Who Owns the Content? The Future of Medical Publishing.


Education is one of MedCrunch’s favorite topics. These are great times to talk about education. The internet and mobile devices have liberated knowledge and democratized its distribution. Up until now, medical knowledge was owned or distributed by several entities: the experts who produce it, the universities, the publishers and the various medical societies. Moreover, the pharmaceutical industry also has a major stake at educating physicians. In most countries, the majority of CME education is sponsored by pharma with educational sessions serving to enhance the pharma-physician relationship. However, this landscape is about to change and this is good news for the customer – we think.

Let’s examine some reasons why we think that the game of learning is changing. Just look at the publishing industry. These large brick and mortar companies are facing the same risks as the music industry back in the 1990’s. Books are becoming digital, someone will eventually figure out how to share them with others. The natural impulse in our opinion would be to make digital books inexpensive and very easy to download and share on social media; the reduced product margin could be compensated by an increase in copies sold. However, publishers seem to head the opposite direction: they are selling us their e-books at 12-30$ – a price way above the perceived value for something that takes 20 seconds to download, has no major production costs associated with it and whose content is essentially locked inside the device.

Suppose you were an expert in some clinical arena and you wanted to write a book together with a major publisher. Should your book proposal be accepted by the publisher, odds are that you won’t make a lot of money with it. Most of the revenue will go to the publishing company. You will be left with honor and reputation. “What are they getting the money for?” you ask. They get it for editing, production and distribution. With the distribution part being their major asset in the olden days. However, times have changed. You can easily find a freelance editor on Elance, read about self publishing on Quora and distribute your book through your blog or social media outlets. There is a lot of information on book publishing out there and if you made it through medical school or university, you would have no problem to run through this process as well. Your profit margin per book will be much higher than with a major publisher and you will have to sell way fewer copies to make the same amount.

Another major shift in the field of postgradual medical education is triggered by a massive tectonic shift in the pharmaceutical industry. Over the next two years, more than 20 major block-busters are running off patent (so-called patent cliff). A cumulative revenue of 104 billion $ will be gone, over 60,000 international sales reps will be sacked and the way pharma marketing is done will have to change for good. This shift primarily impacts the medical societies with their scientific meetings – a multimillion dollar industry: leading to empty exhibition halls and fewer sponsorships of doctors. The result: cluelessness. Too many stakeholders are involved in these societies to come up with an innovative solution to their problem.

What to make out of all this? It is pretty obvious that the current “owners” of medical knowledge are in a fundamental crisis. This will be a huge opportunity for people and companies innovating in the knowledge arena. Companies like Widescript and The Domino Project will revolutionize publishing. Experts will produce their own e-learning materials, webinars, podcasts or videos. Books will be “freed”, sharable and viral. The connectors and innovators will win and best of all: knowledge will spread like wildfire. We are very excited – hopefully you are too.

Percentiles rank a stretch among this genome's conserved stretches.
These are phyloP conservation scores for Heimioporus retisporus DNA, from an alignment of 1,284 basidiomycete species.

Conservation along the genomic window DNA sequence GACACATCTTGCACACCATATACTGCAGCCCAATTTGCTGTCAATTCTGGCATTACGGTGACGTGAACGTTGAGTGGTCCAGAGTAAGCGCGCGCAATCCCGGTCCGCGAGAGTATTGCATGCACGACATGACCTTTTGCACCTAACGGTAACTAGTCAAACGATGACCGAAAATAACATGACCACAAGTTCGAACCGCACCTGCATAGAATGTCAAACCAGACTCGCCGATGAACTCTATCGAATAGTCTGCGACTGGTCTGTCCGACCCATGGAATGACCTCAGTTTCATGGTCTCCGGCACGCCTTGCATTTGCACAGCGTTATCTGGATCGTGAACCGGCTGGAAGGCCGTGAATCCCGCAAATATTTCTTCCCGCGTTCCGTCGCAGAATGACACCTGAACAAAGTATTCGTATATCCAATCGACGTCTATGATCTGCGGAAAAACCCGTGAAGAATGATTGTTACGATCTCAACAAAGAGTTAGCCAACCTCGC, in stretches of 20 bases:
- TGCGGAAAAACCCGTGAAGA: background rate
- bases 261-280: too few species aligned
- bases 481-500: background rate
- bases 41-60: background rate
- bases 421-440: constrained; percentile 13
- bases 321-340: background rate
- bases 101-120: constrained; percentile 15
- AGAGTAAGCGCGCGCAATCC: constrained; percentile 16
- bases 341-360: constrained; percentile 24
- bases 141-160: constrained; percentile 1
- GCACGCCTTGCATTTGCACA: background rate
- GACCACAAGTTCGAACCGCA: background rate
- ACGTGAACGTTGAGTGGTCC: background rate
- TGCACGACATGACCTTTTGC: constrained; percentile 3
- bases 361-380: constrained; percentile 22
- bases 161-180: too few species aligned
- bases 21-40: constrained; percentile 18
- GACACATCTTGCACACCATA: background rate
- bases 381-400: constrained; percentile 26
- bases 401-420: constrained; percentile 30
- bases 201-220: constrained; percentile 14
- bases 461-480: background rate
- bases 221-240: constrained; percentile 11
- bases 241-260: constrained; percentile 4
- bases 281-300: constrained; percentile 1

1. Well put.

    I too noticed the irony:  Medical publishers are now in the business of keeping information from the public – the precise opposite of distribution.  Unless you shell out $35 for the article you’ve been baited on, you’re stopped cold by the un-publishing companies. These companies face an ever-greater challenge in proving their value to both readers and the academics producing content.

     I’ll watch with curiosity to see who or what replaces Elsevier.  (Meanwhile they better get Lars Ulrich on retainer.) Will the digital version be something organic, like file-sharing? A start-up?  iTunes?  Widescript and Domino look pretty cool – can they woo the academics?  The format change must come with the assurance that peer-review quality won’t suffer – there is some strong branding in those old paper journals.  That’s a difference from the record-industry analogy, in fact. Any listener knows when he/she likes a song, so the brand (Epic, Virgin, etc.) is hardly relevant. However, most readers of journals judge the quality of the content not on p-value, but on the reputation of the journal.

    As my start-up, OnSurg, grows, we’ll be trying various models of getting quality content to our users. Check us out – http://onsurg.com

    I dig your site – very clean design and thought-provoking content.

  2. I totally agree with you Chris. We judge the quality of a paper partly on the basis what journal it was published in. However if you are a surgeon and want to write a book on it, the peer-review process is much less important. A colleague for proof reading and an editor will do. The point we are trying to make is that there will soon be no need for a middle man like a publisher for publications like that. Research and new findings are a different point in case. I looked at your site onsurg.com and I really like it. We should talk about how we can help you get traction.


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